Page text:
This approach was commonly used by SS guards at other concentration camps in Europe.31 Death records held in Neuengamme confirm that ‘shot trying to escape’ was listed as a cause of death for thirteen inmates of Sylt and further deaths of this nature were likely not recorded.32 The fence around the concentration camp was also used as a place of punishment. Otto Tauber, a German soldier who was arrested and sent to Sylt, recalls how he witnessed four men being tied to the barbed wire fence and whipped as punishment for stealing a lamb and eating it.33 Like the fences, camp gates had more than just a practical function in terms of controlling movement in and out of the camp. Francisco Font recalls that ‘while doing jobs in Alderney…we were near Sylt one day where we saw a Russian strung up on the main gate. On his chest he had a sign on which was written: “for stealing bread”. His body was left hanging like this for four days.’34

A British intelligence report provides further examples of how the gates were used as places of punishment, torture and death: ‘any Russian defaulter was liable to transfer to this camp. One such was crucified on the camp gate, naked and in midwinter. The German guards threw buckets of cold water over him all night until he was dead. Another was caught by bloodhounds when attempting to stow away to the mainland. He was hanged and crucified on the same gate. His body was left hanging on the gate for 5 days as a warning.’35

These are not the only examples. According to Russian forced labourer Georgi Kondakov, a man called Abdullah – who was presumably one of the North African workers who must have been sent to Sylt as a form of punishment – was also crucified on the camp gate after he tried to escape.36 This strategy, of displaying both the living and the dead as a ‘spectacular form of communication, to express the Germans’ ability to discipline those who resisted’, was commonly used in camps throughout the Third Reich.37 Wernegau also witnessed the shooting of three ‘extremely sick Russians’ who, after being ‘left to lie in the camp for several days’ without food, were killed by the main gate.38

Other buildings in the camp offered some hope of salvation for prisoners. For example, according to witness accounts, the laundry offered the possibility of a safer working environment for some prisoners, and they could also receive rewards for satisfactorily preparing the SS men’s’ clothing.39

For the prisoners in Sylt, food was ever-present psychologically but physically scarce. The kitchen within the prisoner compound was where their meagre rations were prepared. Traces of the kitchen still survive today, although the above-ground structure was partially demolished by the Germans and then removed completely after liberation.40 A cellar used for food storage survives, complete with fixtures for hanging meat and other foodstuffs. The kitchen measured approximately 19.5m by 6m and reportedly housed a clothing store. Thus, it was much smaller than the kitchen for the SS (which measured at least 22.48m x 12.19m), despite the fact that food for c.1,000 people was being prepared here (compared to a maximum of eighty in the SS area).41 The cellar was equally minimal. The small size of these buildings echoes the equally inadequate rations that the prisoners were given.

Otto Spehr reported that breakfast was not always given to everyone, and lunch consisted of ‘watery soup with a bit of cabbage, pieces of turnips or similar, a bit of speck [ham] and some potatoes’.42 Dinner was one slice of bread, 10g of margarine and a slice of sausage or cheese and they received ‘a beverage, which they [the SS] called coffee’. Hence, the minimal amount of food that prisoners received was compounded by its blandness and this diet was certainly not sufficient for men who were forced to work an average of twelve hours a day on heavy construction projects.43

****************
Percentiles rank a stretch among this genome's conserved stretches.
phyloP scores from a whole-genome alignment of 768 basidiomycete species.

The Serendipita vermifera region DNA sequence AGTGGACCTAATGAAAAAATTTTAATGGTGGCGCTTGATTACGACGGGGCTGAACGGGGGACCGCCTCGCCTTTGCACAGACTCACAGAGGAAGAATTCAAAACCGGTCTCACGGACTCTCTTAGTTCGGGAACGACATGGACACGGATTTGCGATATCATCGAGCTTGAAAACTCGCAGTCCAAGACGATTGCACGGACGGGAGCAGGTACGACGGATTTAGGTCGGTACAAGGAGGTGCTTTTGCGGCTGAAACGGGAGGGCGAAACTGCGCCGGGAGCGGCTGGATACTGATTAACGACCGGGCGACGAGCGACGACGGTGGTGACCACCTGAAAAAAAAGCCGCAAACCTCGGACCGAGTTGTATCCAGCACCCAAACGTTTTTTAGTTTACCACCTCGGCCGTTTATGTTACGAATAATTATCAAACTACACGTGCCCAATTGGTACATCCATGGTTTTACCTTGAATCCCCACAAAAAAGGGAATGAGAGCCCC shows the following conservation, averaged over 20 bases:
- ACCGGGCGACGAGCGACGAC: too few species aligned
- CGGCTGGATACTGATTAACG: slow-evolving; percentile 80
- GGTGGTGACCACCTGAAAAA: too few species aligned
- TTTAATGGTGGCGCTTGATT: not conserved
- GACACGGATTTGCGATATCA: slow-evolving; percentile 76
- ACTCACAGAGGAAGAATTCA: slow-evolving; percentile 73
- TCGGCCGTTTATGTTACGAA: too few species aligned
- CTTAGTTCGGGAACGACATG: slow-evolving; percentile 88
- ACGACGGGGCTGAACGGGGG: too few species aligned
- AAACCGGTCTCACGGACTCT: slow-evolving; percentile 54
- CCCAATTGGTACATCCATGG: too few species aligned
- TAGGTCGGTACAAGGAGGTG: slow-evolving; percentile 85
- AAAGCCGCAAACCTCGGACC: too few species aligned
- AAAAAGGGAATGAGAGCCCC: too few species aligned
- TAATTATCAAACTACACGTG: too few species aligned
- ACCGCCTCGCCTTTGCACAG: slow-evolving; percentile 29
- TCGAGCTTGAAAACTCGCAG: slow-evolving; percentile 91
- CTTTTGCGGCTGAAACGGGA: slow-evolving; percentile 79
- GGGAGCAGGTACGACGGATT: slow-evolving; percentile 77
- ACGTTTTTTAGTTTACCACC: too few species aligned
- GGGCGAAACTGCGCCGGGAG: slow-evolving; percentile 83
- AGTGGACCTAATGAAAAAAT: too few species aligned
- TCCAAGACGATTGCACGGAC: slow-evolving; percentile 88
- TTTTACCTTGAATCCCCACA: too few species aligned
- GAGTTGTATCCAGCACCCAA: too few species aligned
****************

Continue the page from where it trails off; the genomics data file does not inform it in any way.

As in many SS sub-camps elsewhere in Europe, malnutrition was a common cause of death and illness at Sylt.44 Evidence contained within British investigative files demonstrate that punishments for inmates trying to acquire extra food were particularly harsh. If a prisoner was found to be hiding food, the guards were reportedly allowed to shoot them in the hands.45

Closure of the camp

The Allied landing in Normandy and the fall of Cherbourg in early June 1944 led to the decision to evacuate the SS prisoners from Sylt and close the camp.46 The German leadership both on and off the island had already expressed that no prisoners should fall into enemy hands or escape; both of which appeared more likely after these military actions.47 The inmates were told in no uncertain terms by the Camp Commandant that ‘before we die, you have to die’.48

Prior to the evacuation, some of the buildings were damaged – mostly in the prisoner area – although a good number remained when the island was liberated. Photographs taken by the British investigators reveal that some of the structures were intact whilst others (like the kitchen in the prisoners’ area) were almost destroyed.49 After the British residents of Alderney returned to the island in December 1945, the camp buildings were sold off or used for firewood. One surviving hut remained until 1970 when a fire destroyed it.50 The site was then incorporated into Alderney’s airport in the 1980s and a direction-finding tower was built. When the airport boundaries were later redefined, the former site of Sylt was sold to multiple private landowners and became overgrown. Only a plaque erected by former camp inmate Kukuła in 2008 and the few concrete traces that are visible through the vegetation provide an indication of the crimes perpetrated there.51 Many of these surviving buildings were uncovered by vegetation clearance works undertaken as part of archaeological surveys at the site in 2013 and 2015. As already discussed, the non-invasive survey has shown that many traces also remain beneath vegetation and beneath the ground, contrary to the belief that the site was destroyed post-war.